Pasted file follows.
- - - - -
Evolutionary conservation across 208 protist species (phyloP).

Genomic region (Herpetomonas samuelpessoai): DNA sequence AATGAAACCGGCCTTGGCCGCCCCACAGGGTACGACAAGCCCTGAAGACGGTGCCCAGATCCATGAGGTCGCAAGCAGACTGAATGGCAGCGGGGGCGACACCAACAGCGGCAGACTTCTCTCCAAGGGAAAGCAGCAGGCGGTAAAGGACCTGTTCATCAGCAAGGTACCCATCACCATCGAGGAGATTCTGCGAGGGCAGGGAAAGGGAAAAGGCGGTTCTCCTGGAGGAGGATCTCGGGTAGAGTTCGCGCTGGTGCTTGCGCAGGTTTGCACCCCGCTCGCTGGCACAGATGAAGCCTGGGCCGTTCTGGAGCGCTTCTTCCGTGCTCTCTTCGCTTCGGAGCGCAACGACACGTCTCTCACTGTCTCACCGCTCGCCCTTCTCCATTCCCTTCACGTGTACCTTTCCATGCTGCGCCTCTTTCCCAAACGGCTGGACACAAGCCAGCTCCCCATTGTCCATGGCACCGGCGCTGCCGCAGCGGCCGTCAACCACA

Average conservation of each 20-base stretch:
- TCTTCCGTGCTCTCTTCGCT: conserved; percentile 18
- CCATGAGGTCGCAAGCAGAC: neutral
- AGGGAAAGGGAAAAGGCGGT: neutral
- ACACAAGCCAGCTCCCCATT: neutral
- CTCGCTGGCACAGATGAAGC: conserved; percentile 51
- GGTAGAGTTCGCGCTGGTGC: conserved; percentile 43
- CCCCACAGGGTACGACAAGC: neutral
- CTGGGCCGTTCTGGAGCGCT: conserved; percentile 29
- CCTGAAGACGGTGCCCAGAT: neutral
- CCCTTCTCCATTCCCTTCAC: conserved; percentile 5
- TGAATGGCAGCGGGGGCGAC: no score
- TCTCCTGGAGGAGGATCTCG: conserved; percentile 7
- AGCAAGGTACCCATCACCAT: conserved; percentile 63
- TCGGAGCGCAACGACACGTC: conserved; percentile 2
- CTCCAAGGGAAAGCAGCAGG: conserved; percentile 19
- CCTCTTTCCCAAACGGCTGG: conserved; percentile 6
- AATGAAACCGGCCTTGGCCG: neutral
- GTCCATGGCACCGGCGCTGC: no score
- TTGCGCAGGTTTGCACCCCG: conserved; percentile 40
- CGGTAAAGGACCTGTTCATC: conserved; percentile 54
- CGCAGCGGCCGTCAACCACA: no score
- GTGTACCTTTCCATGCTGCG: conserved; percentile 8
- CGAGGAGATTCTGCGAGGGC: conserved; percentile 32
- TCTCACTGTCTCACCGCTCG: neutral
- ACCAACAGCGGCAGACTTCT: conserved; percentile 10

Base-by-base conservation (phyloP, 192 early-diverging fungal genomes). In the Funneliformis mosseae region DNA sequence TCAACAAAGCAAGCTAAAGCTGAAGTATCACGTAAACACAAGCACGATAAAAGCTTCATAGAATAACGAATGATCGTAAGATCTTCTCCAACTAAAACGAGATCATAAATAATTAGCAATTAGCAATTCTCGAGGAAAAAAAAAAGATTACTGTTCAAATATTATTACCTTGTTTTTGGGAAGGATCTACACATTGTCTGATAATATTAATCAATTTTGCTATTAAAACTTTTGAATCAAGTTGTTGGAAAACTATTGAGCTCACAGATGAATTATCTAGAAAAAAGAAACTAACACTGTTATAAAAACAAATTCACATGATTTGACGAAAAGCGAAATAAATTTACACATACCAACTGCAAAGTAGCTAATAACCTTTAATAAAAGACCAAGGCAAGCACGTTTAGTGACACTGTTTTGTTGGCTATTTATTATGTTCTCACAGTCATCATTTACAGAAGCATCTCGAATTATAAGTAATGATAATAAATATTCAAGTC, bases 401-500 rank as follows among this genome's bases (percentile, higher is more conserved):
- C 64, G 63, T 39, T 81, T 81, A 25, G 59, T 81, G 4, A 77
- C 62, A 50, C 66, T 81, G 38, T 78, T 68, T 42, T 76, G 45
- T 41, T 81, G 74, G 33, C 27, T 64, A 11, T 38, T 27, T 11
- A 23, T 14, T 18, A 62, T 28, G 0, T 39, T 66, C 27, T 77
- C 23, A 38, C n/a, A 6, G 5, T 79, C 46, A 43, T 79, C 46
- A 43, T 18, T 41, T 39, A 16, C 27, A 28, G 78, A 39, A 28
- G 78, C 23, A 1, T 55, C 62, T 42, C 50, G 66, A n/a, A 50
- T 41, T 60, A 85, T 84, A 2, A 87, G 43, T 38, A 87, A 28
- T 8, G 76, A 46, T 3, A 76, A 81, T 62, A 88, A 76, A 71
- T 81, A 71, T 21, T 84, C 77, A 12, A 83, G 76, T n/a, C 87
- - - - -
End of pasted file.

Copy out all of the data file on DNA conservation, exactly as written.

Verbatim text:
Evolutionary conservation across 208 protist species (phyloP).

Genomic region (Herpetomonas samuelpessoai): DNA sequence AATGAAACCGGCCTTGGCCGCCCCACAGGGTACGACAAGCCCTGAAGACGGTGCCCAGATCCATGAGGTCGCAAGCAGACTGAATGGCAGCGGGGGCGACACCAACAGCGGCAGACTTCTCTCCAAGGGAAAGCAGCAGGCGGTAAAGGACCTGTTCATCAGCAAGGTACCCATCACCATCGAGGAGATTCTGCGAGGGCAGGGAAAGGGAAAAGGCGGTTCTCCTGGAGGAGGATCTCGGGTAGAGTTCGCGCTGGTGCTTGCGCAGGTTTGCACCCCGCTCGCTGGCACAGATGAAGCCTGGGCCGTTCTGGAGCGCTTCTTCCGTGCTCTCTTCGCTTCGGAGCGCAACGACACGTCTCTCACTGTCTCACCGCTCGCCCTTCTCCATTCCCTTCACGTGTACCTTTCCATGCTGCGCCTCTTTCCCAAACGGCTGGACACAAGCCAGCTCCCCATTGTCCATGGCACCGGCGCTGCCGCAGCGGCCGTCAACCACA

Average conservation of each 20-base stretch:
- TCTTCCGTGCTCTCTTCGCT: conserved; percentile 18
- CCATGAGGTCGCAAGCAGAC: neutral
- AGGGAAAGGGAAAAGGCGGT: neutral
- ACACAAGCCAGCTCCCCATT: neutral
- CTCGCTGGCACAGATGAAGC: conserved; percentile 51
- GGTAGAGTTCGCGCTGGTGC: conserved; percentile 43
- CCCCACAGGGTACGACAAGC: neutral
- CTGGGCCGTTCTGGAGCGCT: conserved; percentile 29
- CCTGAAGACGGTGCCCAGAT: neutral
- CCCTTCTCCATTCCCTTCAC: conserved; percentile 5
- TGAATGGCAGCGGGGGCGAC: no score
- TCTCCTGGAGGAGGATCTCG: conserved; percentile 7
- AGCAAGGTACCCATCACCAT: conserved; percentile 63
- TCGGAGCGCAACGACACGTC: conserved; percentile 2
- CTCCAAGGGAAAGCAGCAGG: conserved; percentile 19
- CCTCTTTCCCAAACGGCTGG: conserved; percentile 6
- AATGAAACCGGCCTTGGCCG: neutral
- GTCCATGGCACCGGCGCTGC: no score
- TTGCGCAGGTTTGCACCCCG: conserved; percentile 40
- CGGTAAAGGACCTGTTCATC: conserved; percentile 54
- CGCAGCGGCCGTCAACCACA: no score
- GTGTACCTTTCCATGCTGCG: conserved; percentile 8
- CGAGGAGATTCTGCGAGGGC: conserved; percentile 32
- TCTCACTGTCTCACCGCTCG: neutral
- ACCAACAGCGGCAGACTTCT: conserved; percentile 10

Base-by-base conservation (phyloP, 192 early-diverging fungal genomes). In the Funneliformis mosseae region DNA sequence TCAACAAAGCAAGCTAAAGCTGAAGTATCACGTAAACACAAGCACGATAAAAGCTTCATAGAATAACGAATGATCGTAAGATCTTCTCCAACTAAAACGAGATCATAAATAATTAGCAATTAGCAATTCTCGAGGAAAAAAAAAAGATTACTGTTCAAATATTATTACCTTGTTTTTGGGAAGGATCTACACATTGTCTGATAATATTAATCAATTTTGCTATTAAAACTTTTGAATCAAGTTGTTGGAAAACTATTGAGCTCACAGATGAATTATCTAGAAAAAAGAAACTAACACTGTTATAAAAACAAATTCACATGATTTGACGAAAAGCGAAATAAATTTACACATACCAACTGCAAAGTAGCTAATAACCTTTAATAAAAGACCAAGGCAAGCACGTTTAGTGACACTGTTTTGTTGGCTATTTATTATGTTCTCACAGTCATCATTTACAGAAGCATCTCGAATTATAAGTAATGATAATAAATATTCAAGTC, bases 401-500 rank as follows among this genome's bases (percentile, higher is more conserved):
- C 64, G 63, T 39, T 81, T 81, A 25, G 59, T 81, G 4, A 77
- C 62, A 50, C 66, T 81, G 38, T 78, T 68, T 42, T 76, G 45
- T 41, T 81, G 74, G 33, C 27, T 64, A 11, T 38, T 27, T 11
- A 23, T 14, T 18, A 62, T 28, G 0, T 39, T 66, C 27, T 77
- C 23, A 38, C n/a, A 6, G 5, T 79, C 46, A 43, T 79, C 46
- A 43, T 18, T 41, T 39, A 16, C 27, A 28, G 78, A 39, A 28
- G 78, C 23, A 1, T 55, C 62, T 42, C 50, G 66, A n/a, A 50
- T 41, T 60, A 85, T 84, A 2, A 87, G 43, T 38, A 87, A 28
- T 8, G 76, A 46, T 3, A 76, A 81, T 62, A 88, A 76, A 71
- T 81, A 71, T 21, T 84, C 77, A 12, A 83, G 76, T n/a, C 87